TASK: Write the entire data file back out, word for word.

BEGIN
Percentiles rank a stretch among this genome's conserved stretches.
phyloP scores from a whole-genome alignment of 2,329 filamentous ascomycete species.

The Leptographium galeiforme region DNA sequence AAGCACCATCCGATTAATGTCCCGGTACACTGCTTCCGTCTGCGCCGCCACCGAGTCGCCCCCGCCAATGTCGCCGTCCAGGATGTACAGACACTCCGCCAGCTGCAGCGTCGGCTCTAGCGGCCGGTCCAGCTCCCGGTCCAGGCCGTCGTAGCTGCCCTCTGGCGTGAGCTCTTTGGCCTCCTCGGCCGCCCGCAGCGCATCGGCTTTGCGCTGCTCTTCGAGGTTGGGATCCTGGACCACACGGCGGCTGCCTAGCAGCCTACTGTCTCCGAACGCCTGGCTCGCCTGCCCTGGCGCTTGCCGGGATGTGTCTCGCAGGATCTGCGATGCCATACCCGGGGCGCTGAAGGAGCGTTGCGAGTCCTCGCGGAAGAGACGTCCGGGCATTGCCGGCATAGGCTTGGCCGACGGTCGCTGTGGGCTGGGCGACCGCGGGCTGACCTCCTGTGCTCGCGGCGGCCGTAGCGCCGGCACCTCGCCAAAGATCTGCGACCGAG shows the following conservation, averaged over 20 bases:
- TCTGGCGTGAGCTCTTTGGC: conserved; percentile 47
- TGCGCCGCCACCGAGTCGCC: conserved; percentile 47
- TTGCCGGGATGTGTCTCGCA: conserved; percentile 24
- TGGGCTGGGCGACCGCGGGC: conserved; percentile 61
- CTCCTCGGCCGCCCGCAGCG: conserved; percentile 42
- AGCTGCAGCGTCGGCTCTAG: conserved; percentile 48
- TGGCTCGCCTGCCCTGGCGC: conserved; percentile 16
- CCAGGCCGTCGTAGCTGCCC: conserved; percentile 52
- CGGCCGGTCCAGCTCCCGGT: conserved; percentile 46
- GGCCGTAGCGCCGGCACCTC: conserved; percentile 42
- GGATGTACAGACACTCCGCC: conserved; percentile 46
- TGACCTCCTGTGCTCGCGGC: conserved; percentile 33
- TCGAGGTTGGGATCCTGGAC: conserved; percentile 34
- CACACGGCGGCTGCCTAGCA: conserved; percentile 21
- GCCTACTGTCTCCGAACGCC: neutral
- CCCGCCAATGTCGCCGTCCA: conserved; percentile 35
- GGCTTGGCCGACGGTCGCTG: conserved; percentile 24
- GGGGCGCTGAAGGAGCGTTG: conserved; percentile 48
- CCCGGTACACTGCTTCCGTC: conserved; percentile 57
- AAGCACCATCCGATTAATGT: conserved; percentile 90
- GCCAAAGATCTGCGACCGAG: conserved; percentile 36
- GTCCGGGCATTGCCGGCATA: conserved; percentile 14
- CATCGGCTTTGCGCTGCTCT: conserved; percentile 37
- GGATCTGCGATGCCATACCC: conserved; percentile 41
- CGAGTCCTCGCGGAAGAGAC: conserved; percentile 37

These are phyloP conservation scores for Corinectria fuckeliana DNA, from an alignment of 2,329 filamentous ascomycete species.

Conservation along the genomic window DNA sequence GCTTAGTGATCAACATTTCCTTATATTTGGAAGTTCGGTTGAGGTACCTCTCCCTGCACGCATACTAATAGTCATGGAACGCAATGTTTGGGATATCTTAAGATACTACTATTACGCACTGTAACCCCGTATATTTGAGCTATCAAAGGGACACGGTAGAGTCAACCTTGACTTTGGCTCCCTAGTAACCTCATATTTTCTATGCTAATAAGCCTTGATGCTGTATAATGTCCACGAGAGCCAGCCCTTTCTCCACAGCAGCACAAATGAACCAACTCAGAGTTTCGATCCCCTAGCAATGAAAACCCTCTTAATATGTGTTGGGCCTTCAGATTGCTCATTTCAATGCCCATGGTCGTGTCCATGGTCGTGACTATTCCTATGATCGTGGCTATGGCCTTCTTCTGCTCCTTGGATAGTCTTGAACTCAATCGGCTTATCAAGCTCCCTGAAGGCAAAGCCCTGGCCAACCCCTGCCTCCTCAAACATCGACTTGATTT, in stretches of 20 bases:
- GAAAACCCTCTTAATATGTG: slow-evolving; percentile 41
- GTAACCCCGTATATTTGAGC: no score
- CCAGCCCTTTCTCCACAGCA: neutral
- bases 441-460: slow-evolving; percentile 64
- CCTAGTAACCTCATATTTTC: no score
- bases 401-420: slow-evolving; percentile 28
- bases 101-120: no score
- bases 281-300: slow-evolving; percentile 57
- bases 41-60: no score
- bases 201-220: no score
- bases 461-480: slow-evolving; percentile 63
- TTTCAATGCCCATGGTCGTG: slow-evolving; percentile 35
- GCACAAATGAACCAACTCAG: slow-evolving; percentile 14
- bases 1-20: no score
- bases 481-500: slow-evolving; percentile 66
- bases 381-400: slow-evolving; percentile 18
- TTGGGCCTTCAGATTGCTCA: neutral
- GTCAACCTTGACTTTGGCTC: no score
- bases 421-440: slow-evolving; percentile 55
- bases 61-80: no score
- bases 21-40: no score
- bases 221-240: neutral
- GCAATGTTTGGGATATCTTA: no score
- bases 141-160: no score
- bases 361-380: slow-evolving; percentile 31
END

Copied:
Percentiles rank a stretch among this genome's conserved stretches.
phyloP scores from a whole-genome alignment of 2,329 filamentous ascomycete species.

The Leptographium galeiforme region DNA sequence AAGCACCATCCGATTAATGTCCCGGTACACTGCTTCCGTCTGCGCCGCCACCGAGTCGCCCCCGCCAATGTCGCCGTCCAGGATGTACAGACACTCCGCCAGCTGCAGCGTCGGCTCTAGCGGCCGGTCCAGCTCCCGGTCCAGGCCGTCGTAGCTGCCCTCTGGCGTGAGCTCTTTGGCCTCCTCGGCCGCCCGCAGCGCATCGGCTTTGCGCTGCTCTTCGAGGTTGGGATCCTGGACCACACGGCGGCTGCCTAGCAGCCTACTGTCTCCGAACGCCTGGCTCGCCTGCCCTGGCGCTTGCCGGGATGTGTCTCGCAGGATCTGCGATGCCATACCCGGGGCGCTGAAGGAGCGTTGCGAGTCCTCGCGGAAGAGACGTCCGGGCATTGCCGGCATAGGCTTGGCCGACGGTCGCTGTGGGCTGGGCGACCGCGGGCTGACCTCCTGTGCTCGCGGCGGCCGTAGCGCCGGCACCTCGCCAAAGATCTGCGACCGAG shows the following conservation, averaged over 20 bases:
- TCTGGCGTGAGCTCTTTGGC: conserved; percentile 47
- TGCGCCGCCACCGAGTCGCC: conserved; percentile 47
- TTGCCGGGATGTGTCTCGCA: conserved; percentile 24
- TGGGCTGGGCGACCGCGGGC: conserved; percentile 61
- CTCCTCGGCCGCCCGCAGCG: conserved; percentile 42
- AGCTGCAGCGTCGGCTCTAG: conserved; percentile 48
- TGGCTCGCCTGCCCTGGCGC: conserved; percentile 16
- CCAGGCCGTCGTAGCTGCCC: conserved; percentile 52
- CGGCCGGTCCAGCTCCCGGT: conserved; percentile 46
- GGCCGTAGCGCCGGCACCTC: conserved; percentile 42
- GGATGTACAGACACTCCGCC: conserved; percentile 46
- TGACCTCCTGTGCTCGCGGC: conserved; percentile 33
- TCGAGGTTGGGATCCTGGAC: conserved; percentile 34
- CACACGGCGGCTGCCTAGCA: conserved; percentile 21
- GCCTACTGTCTCCGAACGCC: neutral
- CCCGCCAATGTCGCCGTCCA: conserved; percentile 35
- GGCTTGGCCGACGGTCGCTG: conserved; percentile 24
- GGGGCGCTGAAGGAGCGTTG: conserved; percentile 48
- CCCGGTACACTGCTTCCGTC: conserved; percentile 57
- AAGCACCATCCGATTAATGT: conserved; percentile 90
- GCCAAAGATCTGCGACCGAG: conserved; percentile 36
- GTCCGGGCATTGCCGGCATA: conserved; percentile 14
- CATCGGCTTTGCGCTGCTCT: conserved; percentile 37
- GGATCTGCGATGCCATACCC: conserved; percentile 41
- CGAGTCCTCGCGGAAGAGAC: conserved; percentile 37

These are phyloP conservation scores for Corinectria fuckeliana DNA, from an alignment of 2,329 filamentous ascomycete species.

Conservation along the genomic window DNA sequence GCTTAGTGATCAACATTTCCTTATATTTGGAAGTTCGGTTGAGGTACCTCTCCCTGCACGCATACTAATAGTCATGGAACGCAATGTTTGGGATATCTTAAGATACTACTATTACGCACTGTAACCCCGTATATTTGAGCTATCAAAGGGACACGGTAGAGTCAACCTTGACTTTGGCTCCCTAGTAACCTCATATTTTCTATGCTAATAAGCCTTGATGCTGTATAATGTCCACGAGAGCCAGCCCTTTCTCCACAGCAGCACAAATGAACCAACTCAGAGTTTCGATCCCCTAGCAATGAAAACCCTCTTAATATGTGTTGGGCCTTCAGATTGCTCATTTCAATGCCCATGGTCGTGTCCATGGTCGTGACTATTCCTATGATCGTGGCTATGGCCTTCTTCTGCTCCTTGGATAGTCTTGAACTCAATCGGCTTATCAAGCTCCCTGAAGGCAAAGCCCTGGCCAACCCCTGCCTCCTCAAACATCGACTTGATTT, in stretches of 20 bases:
- GAAAACCCTCTTAATATGTG: slow-evolving; percentile 41
- GTAACCCCGTATATTTGAGC: no score
- CCAGCCCTTTCTCCACAGCA: neutral
- bases 441-460: slow-evolving; percentile 64
- CCTAGTAACCTCATATTTTC: no score
- bases 401-420: slow-evolving; percentile 28
- bases 101-120: no score
- bases 281-300: slow-evolving; percentile 57
- bases 41-60: no score
- bases 201-220: no score
- bases 461-480: slow-evolving; percentile 63
- TTTCAATGCCCATGGTCGTG: slow-evolving; percentile 35
- GCACAAATGAACCAACTCAG: slow-evolving; percentile 14
- bases 1-20: no score
- bases 481-500: slow-evolving; percentile 66
- bases 381-400: slow-evolving; percentile 18
- TTGGGCCTTCAGATTGCTCA: neutral
- GTCAACCTTGACTTTGGCTC: no score
- bases 421-440: slow-evolving; percentile 55
- bases 61-80: no score
- bases 21-40: no score
- bases 221-240: neutral
- GCAATGTTTGGGATATCTTA: no score
- bases 141-160: no score
- bases 361-380: slow-evolving; percentile 31